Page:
Medications that are frequently prescribed to help manage radiotherapy side effects, including antiemetics, opioids, and corticosteroids, can increase the risk of adverse drug reactions in polypharmacy patients. Cumulative risks should be minimized where possible.1 For example, anorexia drugs prescribed to help manage weight loss associated with acute oral and other toxicities can increase elderly patients’ risk of thrombosis.1 Particularly in the context of polypharmacy, benzodiazepines for nausea and anxiety management can increase patients’ risk of cognitive impairment, delirium, falls, and bone fractures.1 Anticholinergics, such as hydroxyzine and promethazine, prescribed for radiation cystitis can contribute to the risk of cognitive impairment and constipation.1

In combination, these and other medications’ potential for adverse effects increase. Prescriptions should be reviewed with a patient’s comorbidities in mind, and anticipated radiotherapy-associated signs and symptoms should be shared with the entire treatment team so that polypharmacy-associated reactions can be more quickly identified.1

These responsibilities are shared across the cancer care team but the radiation oncology nurse is well situated to spot polypharmacy-associated complications of radiotherapy.


  1. Novak J, Goldberg A, Dharmarajan K, et al. Polypharmacy in older adults with cancer undergoing radiotherapy: a review. J Geriatr Oncol. 2022;13:778-783. doi: 10.1016/j.jgo.2022.02.007
  2. Lichtman SM. Polypharmacy: geriatric oncology evaluation should become mainstream. J Clin Oncol. 2015;33(13):1422-1423. doi:10.1200/JCO.2014.60.3548
  3. Assari S, Bazargan M. Race/ethnicity, socioeconomic status, and polypharmacy among older Americans. Pharmacy (Basel). 2019;7(2):41. doi:10.3390/pharmacy7020041
  4. Nieder C, Mannsaker B, Pawinski A, Haukland E. Polypharmacy in older patients ≥70 years receiving palliative radiotherapy. Anticancer Res. 2017;37(2):795-799. doi:10.21873/anticancres.11379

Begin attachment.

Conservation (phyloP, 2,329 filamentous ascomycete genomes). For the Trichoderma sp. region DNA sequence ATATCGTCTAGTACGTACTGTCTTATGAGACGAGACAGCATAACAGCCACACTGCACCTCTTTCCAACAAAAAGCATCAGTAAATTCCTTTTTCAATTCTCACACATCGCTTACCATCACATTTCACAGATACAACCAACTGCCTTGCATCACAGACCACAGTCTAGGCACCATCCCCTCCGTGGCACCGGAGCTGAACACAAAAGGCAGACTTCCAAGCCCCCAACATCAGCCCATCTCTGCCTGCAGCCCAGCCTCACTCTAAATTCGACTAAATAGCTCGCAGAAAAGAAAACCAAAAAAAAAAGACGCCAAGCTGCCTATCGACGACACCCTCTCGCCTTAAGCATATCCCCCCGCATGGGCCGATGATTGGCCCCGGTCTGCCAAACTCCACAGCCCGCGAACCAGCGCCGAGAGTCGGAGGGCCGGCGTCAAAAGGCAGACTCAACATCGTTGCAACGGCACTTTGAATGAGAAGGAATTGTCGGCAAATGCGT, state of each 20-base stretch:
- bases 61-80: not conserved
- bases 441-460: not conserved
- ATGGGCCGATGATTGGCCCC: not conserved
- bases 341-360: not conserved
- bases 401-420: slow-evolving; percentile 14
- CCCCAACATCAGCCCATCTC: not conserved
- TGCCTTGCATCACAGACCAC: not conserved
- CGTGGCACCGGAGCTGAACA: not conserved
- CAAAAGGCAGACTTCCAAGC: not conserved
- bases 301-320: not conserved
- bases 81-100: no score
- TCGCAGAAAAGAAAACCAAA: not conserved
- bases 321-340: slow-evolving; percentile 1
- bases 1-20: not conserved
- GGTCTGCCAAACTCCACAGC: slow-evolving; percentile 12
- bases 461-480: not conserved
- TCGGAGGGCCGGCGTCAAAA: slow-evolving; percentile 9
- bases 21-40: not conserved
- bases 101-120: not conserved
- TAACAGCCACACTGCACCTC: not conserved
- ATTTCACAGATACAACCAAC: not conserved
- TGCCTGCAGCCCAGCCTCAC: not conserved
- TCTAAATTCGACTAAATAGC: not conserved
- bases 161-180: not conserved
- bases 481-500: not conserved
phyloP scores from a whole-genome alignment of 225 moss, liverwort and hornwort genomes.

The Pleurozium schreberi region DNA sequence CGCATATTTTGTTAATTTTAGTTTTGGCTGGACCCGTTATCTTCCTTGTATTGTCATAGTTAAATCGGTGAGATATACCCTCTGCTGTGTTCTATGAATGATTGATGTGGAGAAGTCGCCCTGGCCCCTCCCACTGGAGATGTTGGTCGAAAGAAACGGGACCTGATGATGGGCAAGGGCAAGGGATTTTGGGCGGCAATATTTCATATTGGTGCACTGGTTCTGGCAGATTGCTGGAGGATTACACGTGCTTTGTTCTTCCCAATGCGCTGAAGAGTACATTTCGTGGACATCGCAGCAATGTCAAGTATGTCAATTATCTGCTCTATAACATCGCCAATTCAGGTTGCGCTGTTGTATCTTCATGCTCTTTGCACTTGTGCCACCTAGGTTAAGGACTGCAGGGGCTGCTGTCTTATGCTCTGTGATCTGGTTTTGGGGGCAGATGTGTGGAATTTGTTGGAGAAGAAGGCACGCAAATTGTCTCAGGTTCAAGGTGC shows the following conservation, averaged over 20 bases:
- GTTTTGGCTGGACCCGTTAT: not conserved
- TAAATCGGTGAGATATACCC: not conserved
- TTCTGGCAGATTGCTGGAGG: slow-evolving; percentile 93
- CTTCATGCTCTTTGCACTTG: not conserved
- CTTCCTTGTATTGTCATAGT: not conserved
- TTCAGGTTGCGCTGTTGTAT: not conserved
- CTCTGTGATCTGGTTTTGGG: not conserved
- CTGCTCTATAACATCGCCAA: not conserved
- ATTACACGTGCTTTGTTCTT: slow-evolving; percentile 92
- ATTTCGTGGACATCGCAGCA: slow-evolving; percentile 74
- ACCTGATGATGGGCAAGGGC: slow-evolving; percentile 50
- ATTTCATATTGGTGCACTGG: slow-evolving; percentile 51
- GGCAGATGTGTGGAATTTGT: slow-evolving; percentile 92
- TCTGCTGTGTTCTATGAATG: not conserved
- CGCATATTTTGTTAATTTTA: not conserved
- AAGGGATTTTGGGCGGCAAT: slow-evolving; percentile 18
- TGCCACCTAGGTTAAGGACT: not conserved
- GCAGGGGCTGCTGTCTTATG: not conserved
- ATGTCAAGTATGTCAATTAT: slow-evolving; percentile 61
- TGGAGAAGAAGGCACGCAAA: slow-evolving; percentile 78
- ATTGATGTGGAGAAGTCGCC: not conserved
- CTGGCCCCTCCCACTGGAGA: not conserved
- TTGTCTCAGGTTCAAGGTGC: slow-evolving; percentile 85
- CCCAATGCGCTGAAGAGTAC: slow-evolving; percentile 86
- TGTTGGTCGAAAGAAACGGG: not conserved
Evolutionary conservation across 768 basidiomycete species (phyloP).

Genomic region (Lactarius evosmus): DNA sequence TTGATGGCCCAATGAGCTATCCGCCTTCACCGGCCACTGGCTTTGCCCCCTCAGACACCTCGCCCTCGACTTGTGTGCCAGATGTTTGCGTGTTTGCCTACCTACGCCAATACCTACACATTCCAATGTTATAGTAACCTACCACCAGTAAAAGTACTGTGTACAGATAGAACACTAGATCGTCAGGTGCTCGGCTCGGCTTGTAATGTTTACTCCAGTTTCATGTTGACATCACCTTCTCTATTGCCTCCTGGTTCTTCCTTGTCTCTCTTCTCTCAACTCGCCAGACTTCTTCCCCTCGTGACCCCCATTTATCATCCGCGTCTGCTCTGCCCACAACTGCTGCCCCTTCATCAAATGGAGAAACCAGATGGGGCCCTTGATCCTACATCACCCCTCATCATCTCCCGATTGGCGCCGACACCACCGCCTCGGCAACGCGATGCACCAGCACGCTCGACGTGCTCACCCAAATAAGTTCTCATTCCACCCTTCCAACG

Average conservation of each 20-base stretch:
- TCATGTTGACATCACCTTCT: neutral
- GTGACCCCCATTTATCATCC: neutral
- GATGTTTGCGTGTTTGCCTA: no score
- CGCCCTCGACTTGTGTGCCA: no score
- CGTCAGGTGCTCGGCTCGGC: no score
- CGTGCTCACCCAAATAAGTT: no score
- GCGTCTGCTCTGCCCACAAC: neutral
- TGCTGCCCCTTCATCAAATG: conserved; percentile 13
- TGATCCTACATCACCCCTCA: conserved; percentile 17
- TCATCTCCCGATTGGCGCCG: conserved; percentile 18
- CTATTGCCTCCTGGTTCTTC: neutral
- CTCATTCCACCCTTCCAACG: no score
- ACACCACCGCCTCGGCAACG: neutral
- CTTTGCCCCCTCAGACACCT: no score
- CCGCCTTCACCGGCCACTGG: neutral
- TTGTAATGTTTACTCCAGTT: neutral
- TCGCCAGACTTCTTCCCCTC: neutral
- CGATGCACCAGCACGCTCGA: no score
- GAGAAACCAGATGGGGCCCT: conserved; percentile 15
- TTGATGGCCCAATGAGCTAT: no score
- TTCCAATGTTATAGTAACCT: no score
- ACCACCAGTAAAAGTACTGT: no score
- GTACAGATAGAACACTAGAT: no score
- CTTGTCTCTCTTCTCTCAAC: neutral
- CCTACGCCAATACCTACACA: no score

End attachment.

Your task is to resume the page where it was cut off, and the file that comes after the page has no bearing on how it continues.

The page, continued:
5. Lembrecht Jorgensen T, Hallas J, Land LH, Herrstedt J. Comorbidity and polypharmacy in elderly cancer patients: the significance of treatment outcome and tolerance. J Geriatr Oncol. 2010;1(2):87-102. doi:10.1016/j.jgo.2010.06.003
  6. Magne N, Bouleftour W, Daguenet E, et al. Assessing toxicities of curative radiotherapy combined with concomitant non anti-cancer drugs: a sub-analysis of the prospective epidemiological RIT trial. Radiother Oncol. 2022;168:23-27. doi:10.1016/j.radonc.2022.01.012
  7. VanderWalde NA, Williams GR. Developing an electronic geriatric assessment to improve care of older adults with cancer receiving radiotherapy. Techn Innov Patient Support Radiat Oncol. 2020;16:24-29. doi:10.1016/j.tipsro.2020.09.002
  8. 2019 American Geriatrics Society Beers Criteria® Update Expert Panel. American Geriatrics Society 2019 updated AGS Beers Criteria® for Potentially Inappropriate Medication Use in Older Adults. J Am Geriatr Soc. 2019;67(4):674-694. doi:10.1111/jgs.15767
  9. Hanlon JT, Schmader KE, Samsa GP, et al. A method for assessing drug therapy appropriateness. J Clin Epidemiol. 1992;45(10):1045-1051. doi:10.1016/0895-4356(92)90144-c.
  10. O’Mahony D, Gallagher P, Ryan C, et al. STOPP & START criteria: a new approach to detecting potentially inappropriate prescribing in old age. Eur Geriatr Med. 2010;1(1):45-51. doi:10.1016/j.eurger.2010.01.007